Karesansui gardens were known as Zen temple gardens when they were first created in the 14th century.The gardens eliminate anything ornate and portray natural scenery using only sand, stones, and moss. These gardens don’t even use water. Hamon, a characteristic feature of a Karesansui garden, is a technique using white sand to depict the flow of water. Rocks and moss are deliberately, sometimes randomly, arranged over the sand to create a peculiar beauty.
With this unique board game, each player becomes a Zen monk and competes against others to create the most beautiful and elegant Karesansui garden. Ultimately, a player will create his or her own garden by arranging 15 panels of hamon with a few rocks. A player with the highest score becomes the winner.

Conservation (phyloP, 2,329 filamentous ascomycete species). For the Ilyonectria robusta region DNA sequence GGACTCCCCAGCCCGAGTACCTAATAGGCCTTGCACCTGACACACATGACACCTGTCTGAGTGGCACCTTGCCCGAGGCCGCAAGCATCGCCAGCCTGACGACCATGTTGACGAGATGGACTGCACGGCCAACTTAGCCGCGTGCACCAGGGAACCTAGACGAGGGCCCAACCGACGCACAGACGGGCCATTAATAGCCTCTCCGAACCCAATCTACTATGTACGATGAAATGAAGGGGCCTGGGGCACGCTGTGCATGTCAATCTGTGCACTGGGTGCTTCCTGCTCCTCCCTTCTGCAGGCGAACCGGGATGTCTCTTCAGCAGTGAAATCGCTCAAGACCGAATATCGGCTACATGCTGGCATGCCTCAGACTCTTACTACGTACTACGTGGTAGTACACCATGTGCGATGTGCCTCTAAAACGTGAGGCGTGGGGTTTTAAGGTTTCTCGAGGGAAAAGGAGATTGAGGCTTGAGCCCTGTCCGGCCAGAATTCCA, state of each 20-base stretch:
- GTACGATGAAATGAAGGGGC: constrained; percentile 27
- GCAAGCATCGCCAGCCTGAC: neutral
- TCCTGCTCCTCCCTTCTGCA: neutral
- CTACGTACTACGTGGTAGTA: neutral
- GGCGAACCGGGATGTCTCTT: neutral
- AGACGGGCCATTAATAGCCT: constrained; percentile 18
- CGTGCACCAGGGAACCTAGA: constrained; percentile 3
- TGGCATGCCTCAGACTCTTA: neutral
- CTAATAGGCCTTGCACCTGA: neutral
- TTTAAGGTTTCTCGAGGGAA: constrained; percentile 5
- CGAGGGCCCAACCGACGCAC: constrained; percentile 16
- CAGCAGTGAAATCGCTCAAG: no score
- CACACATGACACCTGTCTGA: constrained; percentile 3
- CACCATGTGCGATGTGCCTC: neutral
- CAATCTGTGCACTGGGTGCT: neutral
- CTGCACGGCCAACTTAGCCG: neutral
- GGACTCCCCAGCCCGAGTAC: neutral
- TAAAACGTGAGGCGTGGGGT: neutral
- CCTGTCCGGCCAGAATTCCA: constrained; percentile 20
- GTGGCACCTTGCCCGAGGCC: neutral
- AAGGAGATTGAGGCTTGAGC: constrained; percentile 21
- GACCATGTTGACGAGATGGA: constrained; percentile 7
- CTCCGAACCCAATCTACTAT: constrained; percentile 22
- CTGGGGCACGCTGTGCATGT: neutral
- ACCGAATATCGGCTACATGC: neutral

The rules call for players to actually practice Zen meditation during the game and earn bonus points called toku. In Zen Buddhism, toku means“actions to become a person of virtue,” but in this game, once you accumulate a certain amount of toku points, you can snatch hamon panels from other players.
The Karesansui game is suitable for ages 10 and up. Two to four players can play together. The players can glimpse the world of Zen in a mere 60-minute game.
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